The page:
Green Mogok secretary Ye Aung said the TNLA has abducted and held for ransom up to 60 business owners in the town, and that those involved in the lucrative gems trade are the most vulnerable. He and others told Frontier they know of up to K100 million the TNLA has made from demands and kidnappings in a single year, but that the total annual figure is likely higher. His estimates are based on numbers he’s gathered from business owners who have contacted him, but he said many extortion victims were too frightened to say how much they gave. He believes that between 2018 and 2020 the group may have made up to K300 million in this way.

U Naing Moe of the Mogok Human Rights and Justice Association, a civil society group, said the TNLA widened its net late last year and had begun extorting small retail business owners in the town as well.

Ye Aung asked why residents should have to pay protection money to the TNLA when the town is not in an area under their control. He asked what the TNLA is protecting Mogok from.

As elsewhere in the country, Mogok’s economy has been hit hard by the COVID-19 pandemic, but the situation made worse because most of the area’s gem mines have had to suspend operations while they wait for by-laws to the 2019 Myanmar Gemstone Law to be drafted and debated in parliament. With the February 1 military coup having effectively dissolved parliament before its new term was set to convene on the same day, its uncertain when the drafting process will resume.  

Naing Moe said if the TNLA asks for protection money or “taxes” and the people do not pay, they are abducted. “This is using weapons to extort money and it’s not fair,” he said.

A ruby mine in Mogok, seen on May 16, 2019. The local economy has been hard-hit by the COVID-19 pandemic and delays to enacting mining regulations, and an effort to pivot to tourism has been hampered by the recent insecurity. (AFP)

Squandered potential

These TNLA activities are a threat to the town’s future as a tourist destination, U Naing Ngan Kyaw, who was re-elected to represent Mogok in the Pyithu Hluttaw for the National League of Democracy last November, told Frontier on January 28. Naing Ngan Kyaw, who is also known as U Aung Naing, was detained during the coup but was later released.

He said the town, with its scenic location on the western edge of the Shan plateau, needs to develop its tourism sector to become less dependent on gem mining.

Residents say the village of Bernard – a colonial outpost that houses a World War Two cemetery and is known locally as Ywar Thar Yar – and the Ant Phwe mountain were becoming popular domestic travel destinations before the COVID-19 pandemic, but Naing Ngan Kyaw said tourists would be too scared to visit the town now because they know TNLA members randomly stop cars and demand payments.

Ye Aung said the TNLA is straining relations between the Ta’ang (who are known in Burmese as Palaung) and members of other ethnic nationalities living in the town and surrounding villages.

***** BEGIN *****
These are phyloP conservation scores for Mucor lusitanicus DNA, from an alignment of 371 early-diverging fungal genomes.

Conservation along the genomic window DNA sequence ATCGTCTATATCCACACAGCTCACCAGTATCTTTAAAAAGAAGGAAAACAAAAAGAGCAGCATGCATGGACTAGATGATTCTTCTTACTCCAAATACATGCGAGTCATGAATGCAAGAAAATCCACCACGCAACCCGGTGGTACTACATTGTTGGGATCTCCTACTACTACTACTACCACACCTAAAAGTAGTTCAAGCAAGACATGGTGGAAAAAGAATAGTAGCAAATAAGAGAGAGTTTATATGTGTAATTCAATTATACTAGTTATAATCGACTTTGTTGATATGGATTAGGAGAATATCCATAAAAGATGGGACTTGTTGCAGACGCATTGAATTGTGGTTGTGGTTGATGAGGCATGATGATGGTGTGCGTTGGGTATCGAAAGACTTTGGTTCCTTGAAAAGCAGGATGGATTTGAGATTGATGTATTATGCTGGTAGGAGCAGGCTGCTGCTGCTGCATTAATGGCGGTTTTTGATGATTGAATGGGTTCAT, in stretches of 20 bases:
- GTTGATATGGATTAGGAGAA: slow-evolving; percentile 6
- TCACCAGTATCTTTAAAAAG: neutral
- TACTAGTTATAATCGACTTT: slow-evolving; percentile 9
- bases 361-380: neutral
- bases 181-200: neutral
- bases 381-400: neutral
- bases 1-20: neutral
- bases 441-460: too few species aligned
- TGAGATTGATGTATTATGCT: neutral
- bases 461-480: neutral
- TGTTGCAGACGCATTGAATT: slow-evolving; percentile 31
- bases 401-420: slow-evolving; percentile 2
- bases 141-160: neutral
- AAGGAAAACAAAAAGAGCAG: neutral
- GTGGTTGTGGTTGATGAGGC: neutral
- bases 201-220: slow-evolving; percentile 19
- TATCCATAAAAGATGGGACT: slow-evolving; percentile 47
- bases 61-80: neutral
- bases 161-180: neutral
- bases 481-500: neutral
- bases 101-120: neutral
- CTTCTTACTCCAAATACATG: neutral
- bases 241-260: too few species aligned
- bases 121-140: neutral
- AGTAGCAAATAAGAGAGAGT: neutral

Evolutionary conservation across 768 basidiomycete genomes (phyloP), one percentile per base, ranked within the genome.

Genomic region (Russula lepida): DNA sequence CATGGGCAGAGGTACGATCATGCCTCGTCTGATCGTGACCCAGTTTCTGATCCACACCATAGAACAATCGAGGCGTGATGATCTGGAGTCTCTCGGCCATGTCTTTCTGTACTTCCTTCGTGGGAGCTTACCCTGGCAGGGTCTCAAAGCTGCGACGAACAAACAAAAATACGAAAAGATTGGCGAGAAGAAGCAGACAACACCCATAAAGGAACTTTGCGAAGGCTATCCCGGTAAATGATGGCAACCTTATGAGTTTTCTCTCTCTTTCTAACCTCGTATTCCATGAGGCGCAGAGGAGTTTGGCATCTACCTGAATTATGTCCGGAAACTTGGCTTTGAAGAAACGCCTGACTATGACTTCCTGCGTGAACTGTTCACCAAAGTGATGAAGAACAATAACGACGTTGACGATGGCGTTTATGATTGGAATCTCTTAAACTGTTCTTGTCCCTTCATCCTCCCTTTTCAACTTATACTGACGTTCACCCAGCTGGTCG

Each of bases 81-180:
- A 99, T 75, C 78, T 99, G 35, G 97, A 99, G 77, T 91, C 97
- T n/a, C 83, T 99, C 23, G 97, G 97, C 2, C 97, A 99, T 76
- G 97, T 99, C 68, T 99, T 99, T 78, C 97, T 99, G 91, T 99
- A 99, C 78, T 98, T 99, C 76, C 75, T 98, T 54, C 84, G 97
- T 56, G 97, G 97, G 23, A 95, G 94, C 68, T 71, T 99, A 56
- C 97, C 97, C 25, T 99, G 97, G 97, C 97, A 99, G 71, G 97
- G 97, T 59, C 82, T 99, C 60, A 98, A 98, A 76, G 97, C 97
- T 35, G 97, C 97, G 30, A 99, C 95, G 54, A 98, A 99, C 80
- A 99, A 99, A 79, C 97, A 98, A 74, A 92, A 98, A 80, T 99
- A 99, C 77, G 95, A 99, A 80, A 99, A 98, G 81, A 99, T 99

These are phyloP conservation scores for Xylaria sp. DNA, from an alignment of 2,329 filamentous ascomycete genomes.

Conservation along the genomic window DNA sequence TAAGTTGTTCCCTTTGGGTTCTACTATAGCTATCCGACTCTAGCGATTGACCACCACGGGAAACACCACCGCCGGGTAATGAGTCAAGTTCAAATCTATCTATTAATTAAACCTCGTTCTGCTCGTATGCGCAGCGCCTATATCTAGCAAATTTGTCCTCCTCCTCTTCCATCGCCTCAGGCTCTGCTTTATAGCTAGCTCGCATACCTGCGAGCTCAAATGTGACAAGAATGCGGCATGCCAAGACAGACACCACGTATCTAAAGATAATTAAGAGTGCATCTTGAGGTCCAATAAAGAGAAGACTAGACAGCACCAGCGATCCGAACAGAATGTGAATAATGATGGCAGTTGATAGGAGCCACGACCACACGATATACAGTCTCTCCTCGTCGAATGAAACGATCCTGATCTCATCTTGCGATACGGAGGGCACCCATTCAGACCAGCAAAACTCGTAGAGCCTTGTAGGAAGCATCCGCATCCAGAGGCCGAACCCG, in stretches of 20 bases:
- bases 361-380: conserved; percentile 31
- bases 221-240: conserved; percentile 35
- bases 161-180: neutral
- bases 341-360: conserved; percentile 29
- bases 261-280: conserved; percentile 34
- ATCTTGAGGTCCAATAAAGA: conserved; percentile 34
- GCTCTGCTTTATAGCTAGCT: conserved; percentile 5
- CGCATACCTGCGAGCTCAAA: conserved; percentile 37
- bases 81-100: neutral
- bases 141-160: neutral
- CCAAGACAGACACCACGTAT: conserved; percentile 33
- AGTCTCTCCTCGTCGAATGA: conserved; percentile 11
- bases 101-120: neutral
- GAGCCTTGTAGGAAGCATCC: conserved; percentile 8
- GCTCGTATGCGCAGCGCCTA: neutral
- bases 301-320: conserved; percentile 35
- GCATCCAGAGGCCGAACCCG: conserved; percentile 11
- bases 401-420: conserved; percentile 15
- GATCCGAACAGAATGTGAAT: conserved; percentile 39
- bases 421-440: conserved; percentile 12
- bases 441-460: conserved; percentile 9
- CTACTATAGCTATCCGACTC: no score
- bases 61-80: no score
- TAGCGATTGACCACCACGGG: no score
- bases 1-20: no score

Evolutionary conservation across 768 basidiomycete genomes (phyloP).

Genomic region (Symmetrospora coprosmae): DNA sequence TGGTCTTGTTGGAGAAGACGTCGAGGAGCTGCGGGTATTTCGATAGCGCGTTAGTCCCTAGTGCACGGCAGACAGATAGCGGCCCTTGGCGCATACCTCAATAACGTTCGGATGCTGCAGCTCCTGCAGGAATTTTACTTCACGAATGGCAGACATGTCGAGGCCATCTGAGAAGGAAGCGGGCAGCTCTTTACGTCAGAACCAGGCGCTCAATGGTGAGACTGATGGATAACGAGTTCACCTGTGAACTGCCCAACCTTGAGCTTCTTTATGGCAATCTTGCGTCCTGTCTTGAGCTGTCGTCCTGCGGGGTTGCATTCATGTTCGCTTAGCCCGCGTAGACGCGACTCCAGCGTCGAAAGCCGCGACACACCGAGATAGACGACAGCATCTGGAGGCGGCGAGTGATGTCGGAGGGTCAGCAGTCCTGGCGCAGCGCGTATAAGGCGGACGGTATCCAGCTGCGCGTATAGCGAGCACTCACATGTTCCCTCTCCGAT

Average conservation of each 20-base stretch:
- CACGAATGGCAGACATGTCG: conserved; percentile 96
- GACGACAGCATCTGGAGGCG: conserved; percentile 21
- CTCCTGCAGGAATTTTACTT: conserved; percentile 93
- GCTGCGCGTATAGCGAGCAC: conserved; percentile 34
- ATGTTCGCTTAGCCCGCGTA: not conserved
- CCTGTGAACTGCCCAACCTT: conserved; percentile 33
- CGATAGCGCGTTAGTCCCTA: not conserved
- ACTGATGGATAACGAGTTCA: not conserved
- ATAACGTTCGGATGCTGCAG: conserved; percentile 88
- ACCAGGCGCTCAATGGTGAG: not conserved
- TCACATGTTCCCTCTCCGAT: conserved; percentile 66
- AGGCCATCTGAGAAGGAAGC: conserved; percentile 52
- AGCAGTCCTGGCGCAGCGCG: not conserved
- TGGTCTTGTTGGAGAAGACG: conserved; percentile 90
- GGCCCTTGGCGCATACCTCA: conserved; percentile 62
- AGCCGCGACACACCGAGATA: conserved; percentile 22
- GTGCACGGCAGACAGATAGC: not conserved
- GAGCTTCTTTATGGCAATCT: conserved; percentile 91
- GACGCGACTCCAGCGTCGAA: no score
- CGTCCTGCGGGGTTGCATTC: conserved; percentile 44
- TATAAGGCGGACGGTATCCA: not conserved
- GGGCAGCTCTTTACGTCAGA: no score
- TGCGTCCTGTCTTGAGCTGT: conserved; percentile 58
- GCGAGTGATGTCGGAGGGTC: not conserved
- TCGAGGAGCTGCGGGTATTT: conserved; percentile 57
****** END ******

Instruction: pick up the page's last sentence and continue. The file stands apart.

While relations were good in the past, members of other ethnic communities are becoming afraid of the Ta’ang, he said.

Rumours have circulated in town that, in the absence of adequate security from the Tatmadaw, some residents are reaching out to other ethnic armed groups to end the TNLA’s protection racket, but Naing Ngan Kyaw dismissed this as hearsay.

Since Kyaw Win’s January 15 abduction, kidnappings and extortion seem to have halted in Mogok. Ye Aung said about 15 families fled Mogok after the incident but that most have since returned.

The TNLA’s Mai Ai Kyaw said it was hard to say whether there would be fighting in the hills around the town again, and civil society groups in Mogok say security and prosperity ultimately depends on a resolution to the peace process, which the TNLA remains outside of.

The elected MP Naing Ngan Kyaw said he hopes all armed groups will respect the residents’ wishes to live and work without fear of extortion or violence.

More stories

Latest Issue

Stories in this issue
Myanmar enters 2021 with more friends than foes
The early delivery of vaccines is one of the many boons of the country’s geopolitics, but to really take advantage, Myanmar must bury the legacy of its isolationist past.
Will the Kayin BGF go quietly?
The Kayin State Border Guard Force has come under intense pressure from the Tatmadaw over its extensive, controversial business interests and there’s concern the ultimatum could trigger fresh hostilities in one of the country’s most war-torn areas.

Support our independent journalism and get exclusive behind-the-scenes content and analysis

Stay on top of Myanmar current affairs with our Daily Briefing and Media Monitor newsletters.

Sign up for our Frontier Fridays newsletter. It’s a free weekly round-up featuring the most important events shaping Myanmar